Replicate your own
(Serves 2-3 people, or up to 4 if served with rice). 

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Blueberry pancakes

We’ll ease into the recipes for this year. I’m not asking you to cook up a horrific Klingon dish this early in the new year! Instead, why not try these blueberry pancakes - we all know they’re delicious, and so does Doctor Phlox (ENT: Unexpected). Unfortunately, T’Pol is not so keen, given that she had not yet got used to living with humans, let alone eating their food. Suspicious Vulcans aside, these pancakes are sure to please most visiting species who have dropped in for breakfast. 

I like thick, fluffy pancakes, so the batter I used is quite thick. If you prefer thinner pancakes, increase the amount of milk to get a thinner batter. I used fresh blueberries but you could certainly use frozen ones instead. 


Replicate your own
(Makes 10-12 med-large pancakes)

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Three-Course Fondue Meal
Sometimes things get a bit strange on the Enterprise - all Enterprises! But in this case, things got a bit strange on the Enterprise NX-01 when everyone became obsessed - Archer with his speech, Tucker with the Captain’s chair and Hoshi with preparing oden (Enterprise: Singularity). I have a theory that the Enterprise Chef also got a bit obsessed, because it’s the only way that this crazy meal makes any sense! Yes, we are talking about three type of fondue: cheese fondue with bread and green apples, soy fondue with beef and lamb, and chocolate fondue with strawberries. I make no apologies!

The strangest fondue to me was the soy fondue - I’d never heard of this before and couldn’t any recipes. It is essentially a heated fondue dip and was surprisingly good! While there are multiple recipes available for cheese and chocolate fondue, the soy fondue is definitely my own creation! While Chef served his with two types of meat, it was also a great dipping sauce for raw vegetables so I would suggest trying this even if you don’t want to dip meat in.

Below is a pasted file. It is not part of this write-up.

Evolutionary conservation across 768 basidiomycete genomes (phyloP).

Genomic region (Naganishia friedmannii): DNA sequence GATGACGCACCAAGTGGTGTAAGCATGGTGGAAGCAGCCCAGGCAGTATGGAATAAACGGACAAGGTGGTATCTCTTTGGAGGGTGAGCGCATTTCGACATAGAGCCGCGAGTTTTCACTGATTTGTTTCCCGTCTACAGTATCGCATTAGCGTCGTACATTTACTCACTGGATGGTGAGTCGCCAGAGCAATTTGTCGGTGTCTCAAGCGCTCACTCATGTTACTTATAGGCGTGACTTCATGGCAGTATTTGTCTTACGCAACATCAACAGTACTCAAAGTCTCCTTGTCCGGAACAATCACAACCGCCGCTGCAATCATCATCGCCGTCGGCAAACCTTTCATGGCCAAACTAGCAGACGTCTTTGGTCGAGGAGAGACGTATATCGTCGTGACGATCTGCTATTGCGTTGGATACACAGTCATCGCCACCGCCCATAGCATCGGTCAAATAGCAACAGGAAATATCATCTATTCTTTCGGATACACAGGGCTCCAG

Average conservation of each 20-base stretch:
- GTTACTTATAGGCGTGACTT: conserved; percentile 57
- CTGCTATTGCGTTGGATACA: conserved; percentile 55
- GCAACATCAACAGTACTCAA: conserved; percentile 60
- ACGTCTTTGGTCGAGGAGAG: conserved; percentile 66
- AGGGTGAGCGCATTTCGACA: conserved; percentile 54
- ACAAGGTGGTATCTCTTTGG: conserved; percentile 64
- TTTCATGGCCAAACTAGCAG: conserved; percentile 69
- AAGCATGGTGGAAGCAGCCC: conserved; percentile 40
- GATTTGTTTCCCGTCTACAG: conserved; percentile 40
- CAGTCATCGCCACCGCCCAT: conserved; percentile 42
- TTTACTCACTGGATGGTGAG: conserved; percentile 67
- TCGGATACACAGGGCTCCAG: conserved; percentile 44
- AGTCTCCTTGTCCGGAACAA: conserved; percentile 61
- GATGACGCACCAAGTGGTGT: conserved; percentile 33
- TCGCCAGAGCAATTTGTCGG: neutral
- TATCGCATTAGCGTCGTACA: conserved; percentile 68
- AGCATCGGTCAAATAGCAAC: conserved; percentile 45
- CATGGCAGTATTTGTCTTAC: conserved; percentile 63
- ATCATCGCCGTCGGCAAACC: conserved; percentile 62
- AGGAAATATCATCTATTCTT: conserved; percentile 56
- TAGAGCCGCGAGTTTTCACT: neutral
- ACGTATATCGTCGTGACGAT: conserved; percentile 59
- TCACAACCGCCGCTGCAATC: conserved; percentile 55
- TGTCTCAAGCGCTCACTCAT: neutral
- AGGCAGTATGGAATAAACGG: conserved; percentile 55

If you want to jump straight to the recipes, here are the direct links:

Cheese fondue (with green apples and bread to dip)
Soy fondue (with beef and lamb)
Chocolate fondue (with strawberries)

The soy fondue with lamb and beef

Replicate your own
(Serves 2 as a three-course meal, with some fondue left over)

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Risian Mai Tai

Ah, Risa. That fabled place of pleasure, general fun and debauchery, that we all want to visit (well I do, anyway). While it’s designed specifically for all sorts of pleasurable activities, it also has some hidden dangers - as Malcolm Reed and Trip Tucker discovered to their peril (Enterprise: Two Days and Two Nights).

While this Mai Tai shouldn’t cause the type of headaches that Reed and Tucker got after being robbed and knocked out, it is very easy to drink! Technically, this isn’t a proper Mai Tai with the addition of orange juice, and because the dark rum is not floated on the top. But I figure it’s Risa - anything goes in the name of pleasure! 

Replicate your own
(Makes one drink)

40ml / 1 1/3 fl oz white rum
20ml / 2/3 fl oz dark rum
15ml / 1/2 fl oz orange curacao
15ml / 1/2 fl oz Orgeat syrup
10ml / 1/3 fl oz fresh lime juice (the juice from about 1/2 lime, approx)
20ml / 2/3 fl oz orange juice
1 sprig mint and some pieces of fruit, for a garnish (such as lime, pineapple or cherry)

Add all ingredients except the garnishes to a shaker full of ice. Shake well and then strain it into a highball glass. Add a couple of ice cubes and a straw and garnish with mint and pieces of fruit.


  • Orgeat syrup is a sweet syrup made from almonds.You can buy it from specialised stores, or make your own: I used the recipe from Serious Eats